Why buy a small wood?

Why buy a small wood?

As the managing director of a professional, family owned, tree management company I took the rather self-indulgent decision to purchase a small 5 acre woodland for the business in 2016. My accountant and many others have asked why? As urban foresters, we are trained and experienced in managing trees and woodlands (less so in managing the tree owners).

The purchase of our own woodland allows us to put into place what we believe to be best practice woodland management, as we see it, without having to accommodate any third-party demands driven by a need to generate an income. Whilst not viable to operate for commercial timber production, as in investment our new woodland is perhaps better than money in the bank?

The woodland we have has been commercially thinned, fifteen or so years ago, leaving us now with many strangely formed mature trees (bent and twisted with double leaders) and a substantial self-set understorey comprised of regenerating spruce, from the erstwhile commercial planting, and the ubiquitous native birch (Betula pubescens) and goat willow (Salix caprea). Clearly the best commercial timber appears to be gone; that which remains is certainly more interesting aesthetically which suits our purposes ideally.

Through careful thinning, and new planting we aim to extend the tree species range and thereby the overall bio-diversity of the wood. Of any felled material, the branch wood will be converted to wood chip (reducing any fire risk) and the timber will have some small return as firewood, pleasing our accountant. Timber not suitable for the fire will be retained on site and combined into discreet heaps to accommodate wildlife; where safe to do so standing dead stems will also be retained to contribute to bio-diversity.

We look forward to putting into practice unrestricted management regimes and observing what happens - hopefully what we expect!

More later.



How to make a woodland pay? What activities? Paintball, truffles, shooting, fishing, camping,educational?
What opportunities are there?


10 November, 2018

A significant portion of my small woodland was hybrid plantation poplar, set in regimented rows after clear felling 20 years earlier. A monoculture with struggling self seeded natives spindled and deformed in an almost lifeless and dark environment. Slow and systematic removal of the poplar, some felled and others ring barked, with some small scale planting of Crab Apple, Rowan, Oak complimenting self seeded Wych Elm, Birch, Hawthorn.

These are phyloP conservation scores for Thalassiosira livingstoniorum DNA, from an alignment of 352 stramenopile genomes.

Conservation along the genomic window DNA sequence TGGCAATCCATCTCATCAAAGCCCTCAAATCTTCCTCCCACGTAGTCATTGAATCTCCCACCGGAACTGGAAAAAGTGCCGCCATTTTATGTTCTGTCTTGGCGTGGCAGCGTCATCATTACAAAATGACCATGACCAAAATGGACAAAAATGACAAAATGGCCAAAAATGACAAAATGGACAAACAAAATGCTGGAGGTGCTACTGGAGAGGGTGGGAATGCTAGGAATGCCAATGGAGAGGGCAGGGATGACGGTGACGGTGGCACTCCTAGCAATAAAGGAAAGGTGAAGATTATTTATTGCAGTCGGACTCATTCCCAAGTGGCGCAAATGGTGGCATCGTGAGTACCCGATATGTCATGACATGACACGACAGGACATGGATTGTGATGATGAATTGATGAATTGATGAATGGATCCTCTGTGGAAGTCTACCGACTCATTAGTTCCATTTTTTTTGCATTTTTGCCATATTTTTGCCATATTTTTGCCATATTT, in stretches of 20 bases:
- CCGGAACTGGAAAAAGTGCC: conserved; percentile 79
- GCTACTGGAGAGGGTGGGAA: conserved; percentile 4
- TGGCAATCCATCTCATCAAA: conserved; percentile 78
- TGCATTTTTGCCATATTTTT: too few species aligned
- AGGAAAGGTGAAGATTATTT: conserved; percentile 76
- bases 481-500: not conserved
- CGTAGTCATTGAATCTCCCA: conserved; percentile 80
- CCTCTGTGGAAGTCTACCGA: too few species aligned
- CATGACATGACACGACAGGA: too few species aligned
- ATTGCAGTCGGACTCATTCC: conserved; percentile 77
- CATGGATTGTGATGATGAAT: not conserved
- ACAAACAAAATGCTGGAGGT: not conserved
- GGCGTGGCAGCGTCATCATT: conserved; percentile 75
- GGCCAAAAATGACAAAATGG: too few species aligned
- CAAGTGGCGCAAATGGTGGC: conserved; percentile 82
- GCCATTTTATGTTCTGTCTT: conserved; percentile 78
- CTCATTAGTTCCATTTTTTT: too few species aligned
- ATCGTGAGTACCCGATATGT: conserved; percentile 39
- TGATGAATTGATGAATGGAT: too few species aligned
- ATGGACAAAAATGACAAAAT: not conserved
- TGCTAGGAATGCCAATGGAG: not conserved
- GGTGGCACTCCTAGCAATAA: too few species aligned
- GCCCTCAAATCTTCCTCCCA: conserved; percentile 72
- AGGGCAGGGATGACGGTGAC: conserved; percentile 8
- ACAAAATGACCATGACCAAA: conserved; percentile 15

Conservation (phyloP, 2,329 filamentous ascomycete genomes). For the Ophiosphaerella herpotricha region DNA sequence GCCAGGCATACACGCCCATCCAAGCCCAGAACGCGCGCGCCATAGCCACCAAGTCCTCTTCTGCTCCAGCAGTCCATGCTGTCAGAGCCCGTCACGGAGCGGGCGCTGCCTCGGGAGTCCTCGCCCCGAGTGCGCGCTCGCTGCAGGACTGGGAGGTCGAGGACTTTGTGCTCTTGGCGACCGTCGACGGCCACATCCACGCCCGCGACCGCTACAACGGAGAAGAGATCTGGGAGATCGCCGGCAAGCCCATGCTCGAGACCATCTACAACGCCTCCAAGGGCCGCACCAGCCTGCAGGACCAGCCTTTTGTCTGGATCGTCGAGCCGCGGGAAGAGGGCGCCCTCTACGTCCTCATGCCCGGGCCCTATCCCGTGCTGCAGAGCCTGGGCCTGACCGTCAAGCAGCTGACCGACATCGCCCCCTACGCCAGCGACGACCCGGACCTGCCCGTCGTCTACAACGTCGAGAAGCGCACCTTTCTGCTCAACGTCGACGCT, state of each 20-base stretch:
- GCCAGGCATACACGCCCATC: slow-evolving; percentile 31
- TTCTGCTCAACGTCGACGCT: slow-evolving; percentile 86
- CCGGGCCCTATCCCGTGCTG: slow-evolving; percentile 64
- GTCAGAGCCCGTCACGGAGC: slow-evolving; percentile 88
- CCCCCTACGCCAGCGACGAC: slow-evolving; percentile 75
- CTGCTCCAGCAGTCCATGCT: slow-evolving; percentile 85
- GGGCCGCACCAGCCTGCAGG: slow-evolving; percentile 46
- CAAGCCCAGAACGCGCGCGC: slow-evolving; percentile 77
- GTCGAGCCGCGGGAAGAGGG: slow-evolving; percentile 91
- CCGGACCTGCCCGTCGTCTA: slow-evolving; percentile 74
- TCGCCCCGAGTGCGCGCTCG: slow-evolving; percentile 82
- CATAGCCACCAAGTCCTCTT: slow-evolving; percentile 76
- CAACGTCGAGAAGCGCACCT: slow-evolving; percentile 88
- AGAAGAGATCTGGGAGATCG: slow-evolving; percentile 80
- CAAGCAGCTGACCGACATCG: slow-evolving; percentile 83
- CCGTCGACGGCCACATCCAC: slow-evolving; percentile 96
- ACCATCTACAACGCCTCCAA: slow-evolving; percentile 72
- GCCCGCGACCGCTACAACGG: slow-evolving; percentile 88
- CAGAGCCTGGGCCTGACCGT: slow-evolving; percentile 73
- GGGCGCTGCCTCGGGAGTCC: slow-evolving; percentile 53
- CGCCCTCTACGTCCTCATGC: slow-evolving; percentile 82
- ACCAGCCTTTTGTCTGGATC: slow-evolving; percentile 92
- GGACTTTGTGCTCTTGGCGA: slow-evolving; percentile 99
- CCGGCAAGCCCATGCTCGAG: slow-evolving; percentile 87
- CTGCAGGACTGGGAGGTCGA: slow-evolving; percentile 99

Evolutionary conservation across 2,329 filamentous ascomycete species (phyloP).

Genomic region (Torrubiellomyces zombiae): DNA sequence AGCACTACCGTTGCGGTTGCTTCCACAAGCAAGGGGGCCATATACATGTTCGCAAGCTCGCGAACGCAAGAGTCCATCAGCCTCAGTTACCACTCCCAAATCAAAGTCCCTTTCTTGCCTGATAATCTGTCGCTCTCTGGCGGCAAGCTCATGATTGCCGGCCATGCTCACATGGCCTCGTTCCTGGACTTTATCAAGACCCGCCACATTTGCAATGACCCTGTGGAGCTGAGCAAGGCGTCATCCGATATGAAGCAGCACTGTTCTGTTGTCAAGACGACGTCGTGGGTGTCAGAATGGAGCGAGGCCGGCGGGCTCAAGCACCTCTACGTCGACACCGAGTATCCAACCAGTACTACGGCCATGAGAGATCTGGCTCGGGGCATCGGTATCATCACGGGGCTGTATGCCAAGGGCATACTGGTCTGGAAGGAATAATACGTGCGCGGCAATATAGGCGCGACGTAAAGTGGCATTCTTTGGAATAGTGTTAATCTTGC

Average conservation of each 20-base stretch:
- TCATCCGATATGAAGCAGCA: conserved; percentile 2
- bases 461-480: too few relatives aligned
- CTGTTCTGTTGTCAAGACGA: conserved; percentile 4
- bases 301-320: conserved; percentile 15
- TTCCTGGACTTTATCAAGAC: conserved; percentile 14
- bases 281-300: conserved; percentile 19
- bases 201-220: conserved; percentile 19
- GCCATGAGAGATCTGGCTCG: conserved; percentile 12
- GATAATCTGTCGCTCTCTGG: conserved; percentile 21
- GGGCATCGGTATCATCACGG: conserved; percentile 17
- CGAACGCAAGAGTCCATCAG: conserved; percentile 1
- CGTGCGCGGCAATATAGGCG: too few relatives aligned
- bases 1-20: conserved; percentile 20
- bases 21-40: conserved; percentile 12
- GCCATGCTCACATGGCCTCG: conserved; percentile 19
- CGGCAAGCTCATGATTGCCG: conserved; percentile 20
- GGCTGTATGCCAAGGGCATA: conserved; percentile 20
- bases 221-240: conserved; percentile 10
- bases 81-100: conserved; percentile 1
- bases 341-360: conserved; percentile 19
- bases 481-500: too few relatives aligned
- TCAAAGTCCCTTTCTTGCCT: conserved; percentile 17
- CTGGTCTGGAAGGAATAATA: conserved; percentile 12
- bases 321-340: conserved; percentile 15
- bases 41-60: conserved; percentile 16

12 years later with glades, log piles, standing deadwood, nest boxes and a tiny pond, I have Barn and Tawny Owl, GS and Green woodpecker, Sparrow Hawk, Buzzard, most of the titmice including Willow. Warblers and dragonflies in summer along with bees and butterflies.
Offer nature space and a food source, and watch it come.

Kev Haigh

4 September, 2017

Many words can be used to describe the climate in Cornwall. “Dry” is not one of them.


3 September, 2017

..have been thinking/looking at woodlands for a while, like having a river or a lake/pond and even building a pontoon, shed or a treehouse to live and DIY tree management for self.

Is Cornwall the best for warmer/dry climate?

Peter Kou

25 August, 2017

I’d think carefully about what you are buying a woodland for and then try to match what’s available with your objectives.

Many people are looking for somewhere to camp in which case it’s important to have some flat area and plenty of shelter. Others are more concerned with looking after trees in which case you should get a woodland where there is plenty to do.

This book has lots of ideas about managing small woodlands and is written by a bloke who is both an owner of a woodland and a retired forestry professor:
The best way by far to get a feel for what you like and don’t like is to go and visit a few woods on the market.
Good luck!


23 August, 2017

We are thinking of buying a wood.
Do you have any tips for us to consider?
Thank you


23 August, 2017

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